By Gerry Bates
Under the Corporate Manslaughter Bill, currently going through the House of Lords, large dangerous organisations that kill will continue to escape prosecution. That is the legal opinion of lawyers working for the Centre for Corporate Accountability.
The new corporate manslaughter offence requires that a substantial element of the gross management failure within the organisation that caused the death must be that of senior managers. CCA lawyers Peter Thornton QC and Francis Fitzgibbon say:
“It takes no great foresight to see that in a large organisation, such as a train operating company, senior managers in the company will plausibly deny they are ‘senior management’ … as they do not have a ‘significant role’ in those areas of the company’s business that directly concern safety and would engage liability.”
The lawyers also argue that organisations will be able to escape prosecution if they “can delegate the function relating to safety to a level of management which is not ‘senior’.”
The CCA is calling for amendments to be made to extend the scope of the Bill including: tougher sentencing powers, the power to prevent companies from applying to public tenders, and to make sweeping changes to the safety systems within an organisation.
With the support of the Hazards Campaign, Families Against Corporate Killing was launched in July 2006 by a group of families of people killed at or by work. FACK is for all families who have suffered a work-related death to campaign for changes in the law and practices relating to investigation, prosecution and sentencing in cases of work-related deaths, and for more action to ensure employers comply with the law to prevent deaths at work and protect workers and members of the public.
• Relatives speak out:
“My son was murdered on 23 May 2002. Thousands of people have been killed by work since this government came to power, if they were killed by street muggers or terrorists then government and government agencies would be crying out. Are the lives of those killed at work by employers saving money, making more profit not as important? Isn’t this another form of terrorism in our workforce? I want employers who put lives at risk to face corporate manslaughter charges.”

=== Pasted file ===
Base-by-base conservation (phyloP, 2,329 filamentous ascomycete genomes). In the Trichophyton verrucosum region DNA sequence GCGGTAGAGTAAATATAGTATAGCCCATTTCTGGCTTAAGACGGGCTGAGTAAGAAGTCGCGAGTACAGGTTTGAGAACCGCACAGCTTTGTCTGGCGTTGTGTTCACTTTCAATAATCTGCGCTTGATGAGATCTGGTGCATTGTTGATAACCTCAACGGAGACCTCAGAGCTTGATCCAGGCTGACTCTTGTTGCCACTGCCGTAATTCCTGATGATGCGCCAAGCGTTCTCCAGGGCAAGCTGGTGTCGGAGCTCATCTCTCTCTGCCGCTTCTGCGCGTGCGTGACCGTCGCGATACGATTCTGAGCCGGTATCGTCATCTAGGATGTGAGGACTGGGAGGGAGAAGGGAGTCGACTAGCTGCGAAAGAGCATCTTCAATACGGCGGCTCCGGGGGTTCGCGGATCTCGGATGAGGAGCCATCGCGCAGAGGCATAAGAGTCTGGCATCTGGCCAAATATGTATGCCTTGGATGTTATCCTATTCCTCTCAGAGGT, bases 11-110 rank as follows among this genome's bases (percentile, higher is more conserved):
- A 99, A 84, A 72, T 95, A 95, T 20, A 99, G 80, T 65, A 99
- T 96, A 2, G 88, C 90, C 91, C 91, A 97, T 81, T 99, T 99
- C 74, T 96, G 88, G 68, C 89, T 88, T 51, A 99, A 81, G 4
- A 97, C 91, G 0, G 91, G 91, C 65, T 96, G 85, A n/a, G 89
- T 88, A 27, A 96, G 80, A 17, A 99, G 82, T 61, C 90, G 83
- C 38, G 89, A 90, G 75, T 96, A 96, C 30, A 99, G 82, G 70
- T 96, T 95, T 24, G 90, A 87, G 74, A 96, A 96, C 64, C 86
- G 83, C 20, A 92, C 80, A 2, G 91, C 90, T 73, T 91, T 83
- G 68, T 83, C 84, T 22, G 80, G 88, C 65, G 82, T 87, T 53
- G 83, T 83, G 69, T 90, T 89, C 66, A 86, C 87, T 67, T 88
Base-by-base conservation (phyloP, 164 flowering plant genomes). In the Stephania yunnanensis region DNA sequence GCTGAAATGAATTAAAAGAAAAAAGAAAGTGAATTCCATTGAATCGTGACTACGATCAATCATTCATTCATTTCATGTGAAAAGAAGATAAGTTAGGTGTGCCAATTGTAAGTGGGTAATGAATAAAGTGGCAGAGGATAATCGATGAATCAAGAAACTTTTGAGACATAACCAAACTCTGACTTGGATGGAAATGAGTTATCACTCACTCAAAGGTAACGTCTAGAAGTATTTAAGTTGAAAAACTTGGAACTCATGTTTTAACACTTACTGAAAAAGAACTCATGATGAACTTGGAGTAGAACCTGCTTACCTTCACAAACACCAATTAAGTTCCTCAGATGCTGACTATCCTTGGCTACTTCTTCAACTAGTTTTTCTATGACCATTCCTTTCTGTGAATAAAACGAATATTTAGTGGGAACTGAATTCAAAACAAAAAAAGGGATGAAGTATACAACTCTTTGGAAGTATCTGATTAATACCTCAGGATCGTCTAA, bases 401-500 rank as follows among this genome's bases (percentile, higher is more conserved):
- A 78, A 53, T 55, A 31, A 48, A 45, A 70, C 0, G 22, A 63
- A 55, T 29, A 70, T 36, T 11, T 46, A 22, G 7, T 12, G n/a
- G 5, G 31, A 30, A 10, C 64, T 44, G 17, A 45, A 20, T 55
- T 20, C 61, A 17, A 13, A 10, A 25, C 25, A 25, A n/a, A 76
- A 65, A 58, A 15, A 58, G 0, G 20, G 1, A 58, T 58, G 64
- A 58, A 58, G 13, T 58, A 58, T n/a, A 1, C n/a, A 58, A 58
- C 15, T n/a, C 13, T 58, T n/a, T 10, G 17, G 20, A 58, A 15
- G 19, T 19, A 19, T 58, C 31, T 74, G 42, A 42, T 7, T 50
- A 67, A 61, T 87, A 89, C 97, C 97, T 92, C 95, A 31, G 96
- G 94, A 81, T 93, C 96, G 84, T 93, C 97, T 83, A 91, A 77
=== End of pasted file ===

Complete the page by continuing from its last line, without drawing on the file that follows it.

Linda Whelan whose son Craig was killed in a fire in a chimney at Metal Box in Bolton
“Like the victims of 7/7 our son was also killed by a bomb, not by a terrorist but by a negligent employer. Unlike the victims of 7/7 the government wants to keep the circumstances of his death quiet, no commemoration, the laying of flowers at the spot forbidden, the perpetrator walks free protected by the present useless laws while the family is treated with contempt. Why should our son’s life be worth so much less than those lost on 7/7? Like us he was a law abiding citizen, going to work where he had the right to expect his employer to obey health and safety law and protect him. When that failed, we have a right to expect justice.”
Dorothy and Douglas Wright whose son Mark was killed in an explosion at a recycling plant
• Families Against Corporate Killing: FACK contact Hilda Palmer 0161 636 7557 c/o Hazards Campaign, Windrush Millennium Centre, 70 Alexandra Road, Manchester M16 7WD Email: firstname.lastname@example.org Web: www.fack.org.uk
Official HSE figures:
212 people killed at work last year but this is only the number of employees and self-employed; to that must be added 384 members of the public and about 1,000 people killed in work-related road traffic incidents, or at sea and others not counted. Therefore the real figure is about 1,600-1,700 killed in work-related incidents each year.
• Thousands killed by occupational illness.
• 70% of deaths and serious injuries due to management health and safety failures.
• Only 11 employers/directors EVER jailed for killing at work.